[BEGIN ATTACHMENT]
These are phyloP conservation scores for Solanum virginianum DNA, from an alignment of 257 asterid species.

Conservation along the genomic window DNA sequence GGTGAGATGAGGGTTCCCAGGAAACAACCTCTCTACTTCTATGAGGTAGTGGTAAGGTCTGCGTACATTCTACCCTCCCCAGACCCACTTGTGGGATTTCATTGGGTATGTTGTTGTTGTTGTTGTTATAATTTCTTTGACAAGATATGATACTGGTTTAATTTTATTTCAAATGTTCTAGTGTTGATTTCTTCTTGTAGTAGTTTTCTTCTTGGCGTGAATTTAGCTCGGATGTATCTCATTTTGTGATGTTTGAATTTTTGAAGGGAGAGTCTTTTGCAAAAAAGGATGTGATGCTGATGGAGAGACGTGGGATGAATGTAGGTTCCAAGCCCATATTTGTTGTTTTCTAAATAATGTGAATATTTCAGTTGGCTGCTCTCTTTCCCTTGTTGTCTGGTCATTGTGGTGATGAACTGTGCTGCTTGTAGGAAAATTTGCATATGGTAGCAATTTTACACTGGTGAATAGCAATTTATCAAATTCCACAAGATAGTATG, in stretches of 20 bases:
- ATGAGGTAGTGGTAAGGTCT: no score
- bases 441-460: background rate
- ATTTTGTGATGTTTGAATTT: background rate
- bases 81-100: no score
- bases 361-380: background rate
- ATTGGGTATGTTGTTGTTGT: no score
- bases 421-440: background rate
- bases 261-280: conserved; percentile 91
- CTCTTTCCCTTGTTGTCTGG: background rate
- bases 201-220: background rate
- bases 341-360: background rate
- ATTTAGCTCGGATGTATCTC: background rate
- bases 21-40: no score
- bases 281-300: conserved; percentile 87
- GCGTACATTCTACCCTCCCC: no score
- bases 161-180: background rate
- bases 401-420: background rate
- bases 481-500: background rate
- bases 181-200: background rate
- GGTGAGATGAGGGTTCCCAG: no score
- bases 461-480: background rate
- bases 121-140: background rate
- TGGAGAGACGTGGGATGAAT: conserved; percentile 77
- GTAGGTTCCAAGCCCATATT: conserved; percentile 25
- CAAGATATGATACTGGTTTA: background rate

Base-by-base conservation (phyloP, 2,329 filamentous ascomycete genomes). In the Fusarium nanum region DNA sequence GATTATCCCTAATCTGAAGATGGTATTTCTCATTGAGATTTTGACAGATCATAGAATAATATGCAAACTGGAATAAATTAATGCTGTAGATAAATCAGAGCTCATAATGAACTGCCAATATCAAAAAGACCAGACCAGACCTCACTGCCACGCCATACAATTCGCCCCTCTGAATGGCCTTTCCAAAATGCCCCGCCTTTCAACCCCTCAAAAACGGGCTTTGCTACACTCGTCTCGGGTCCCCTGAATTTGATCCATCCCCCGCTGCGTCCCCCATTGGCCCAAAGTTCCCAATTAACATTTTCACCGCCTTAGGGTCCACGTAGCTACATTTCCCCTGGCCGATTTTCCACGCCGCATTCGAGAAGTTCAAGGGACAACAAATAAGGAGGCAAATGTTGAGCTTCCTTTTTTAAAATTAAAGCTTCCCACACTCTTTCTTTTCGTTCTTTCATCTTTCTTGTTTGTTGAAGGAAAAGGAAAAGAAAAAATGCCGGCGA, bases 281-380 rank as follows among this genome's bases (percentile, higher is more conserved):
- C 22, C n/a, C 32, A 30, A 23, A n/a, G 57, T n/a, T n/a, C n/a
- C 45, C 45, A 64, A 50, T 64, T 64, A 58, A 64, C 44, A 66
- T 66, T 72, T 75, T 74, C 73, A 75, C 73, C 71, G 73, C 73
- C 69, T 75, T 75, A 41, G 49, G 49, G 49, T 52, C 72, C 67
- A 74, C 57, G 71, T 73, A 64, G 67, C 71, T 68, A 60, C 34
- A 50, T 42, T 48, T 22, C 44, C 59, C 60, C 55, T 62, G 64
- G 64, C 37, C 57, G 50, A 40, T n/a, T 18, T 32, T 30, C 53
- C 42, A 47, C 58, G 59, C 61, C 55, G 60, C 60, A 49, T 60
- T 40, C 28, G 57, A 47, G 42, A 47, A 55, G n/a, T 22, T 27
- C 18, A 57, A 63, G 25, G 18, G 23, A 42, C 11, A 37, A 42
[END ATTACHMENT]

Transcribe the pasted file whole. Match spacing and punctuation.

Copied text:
These are phyloP conservation scores for Solanum virginianum DNA, from an alignment of 257 asterid species.

Conservation along the genomic window DNA sequence GGTGAGATGAGGGTTCCCAGGAAACAACCTCTCTACTTCTATGAGGTAGTGGTAAGGTCTGCGTACATTCTACCCTCCCCAGACCCACTTGTGGGATTTCATTGGGTATGTTGTTGTTGTTGTTGTTATAATTTCTTTGACAAGATATGATACTGGTTTAATTTTATTTCAAATGTTCTAGTGTTGATTTCTTCTTGTAGTAGTTTTCTTCTTGGCGTGAATTTAGCTCGGATGTATCTCATTTTGTGATGTTTGAATTTTTGAAGGGAGAGTCTTTTGCAAAAAAGGATGTGATGCTGATGGAGAGACGTGGGATGAATGTAGGTTCCAAGCCCATATTTGTTGTTTTCTAAATAATGTGAATATTTCAGTTGGCTGCTCTCTTTCCCTTGTTGTCTGGTCATTGTGGTGATGAACTGTGCTGCTTGTAGGAAAATTTGCATATGGTAGCAATTTTACACTGGTGAATAGCAATTTATCAAATTCCACAAGATAGTATG, in stretches of 20 bases:
- ATGAGGTAGTGGTAAGGTCT: no score
- bases 441-460: background rate
- ATTTTGTGATGTTTGAATTT: background rate
- bases 81-100: no score
- bases 361-380: background rate
- ATTGGGTATGTTGTTGTTGT: no score
- bases 421-440: background rate
- bases 261-280: conserved; percentile 91
- CTCTTTCCCTTGTTGTCTGG: background rate
- bases 201-220: background rate
- bases 341-360: background rate
- ATTTAGCTCGGATGTATCTC: background rate
- bases 21-40: no score
- bases 281-300: conserved; percentile 87
- GCGTACATTCTACCCTCCCC: no score
- bases 161-180: background rate
- bases 401-420: background rate
- bases 481-500: background rate
- bases 181-200: background rate
- GGTGAGATGAGGGTTCCCAG: no score
- bases 461-480: background rate
- bases 121-140: background rate
- TGGAGAGACGTGGGATGAAT: conserved; percentile 77
- GTAGGTTCCAAGCCCATATT: conserved; percentile 25
- CAAGATATGATACTGGTTTA: background rate

Base-by-base conservation (phyloP, 2,329 filamentous ascomycete genomes). In the Fusarium nanum region DNA sequence GATTATCCCTAATCTGAAGATGGTATTTCTCATTGAGATTTTGACAGATCATAGAATAATATGCAAACTGGAATAAATTAATGCTGTAGATAAATCAGAGCTCATAATGAACTGCCAATATCAAAAAGACCAGACCAGACCTCACTGCCACGCCATACAATTCGCCCCTCTGAATGGCCTTTCCAAAATGCCCCGCCTTTCAACCCCTCAAAAACGGGCTTTGCTACACTCGTCTCGGGTCCCCTGAATTTGATCCATCCCCCGCTGCGTCCCCCATTGGCCCAAAGTTCCCAATTAACATTTTCACCGCCTTAGGGTCCACGTAGCTACATTTCCCCTGGCCGATTTTCCACGCCGCATTCGAGAAGTTCAAGGGACAACAAATAAGGAGGCAAATGTTGAGCTTCCTTTTTTAAAATTAAAGCTTCCCACACTCTTTCTTTTCGTTCTTTCATCTTTCTTGTTTGTTGAAGGAAAAGGAAAAGAAAAAATGCCGGCGA, bases 281-380 rank as follows among this genome's bases (percentile, higher is more conserved):
- C 22, C n/a, C 32, A 30, A 23, A n/a, G 57, T n/a, T n/a, C n/a
- C 45, C 45, A 64, A 50, T 64, T 64, A 58, A 64, C 44, A 66
- T 66, T 72, T 75, T 74, C 73, A 75, C 73, C 71, G 73, C 73
- C 69, T 75, T 75, A 41, G 49, G 49, G 49, T 52, C 72, C 67
- A 74, C 57, G 71, T 73, A 64, G 67, C 71, T 68, A 60, C 34
- A 50, T 42, T 48, T 22, C 44, C 59, C 60, C 55, T 62, G 64
- G 64, C 37, C 57, G 50, A 40, T n/a, T 18, T 32, T 30, C 53
- C 42, A 47, C 58, G 59, C 61, C 55, G 60, C 60, A 49, T 60
- T 40, C 28, G 57, A 47, G 42, A 47, A 55, G n/a, T 22, T 27
- C 18, A 57, A 63, G 25, G 18, G 23, A 42, C 11, A 37, A 42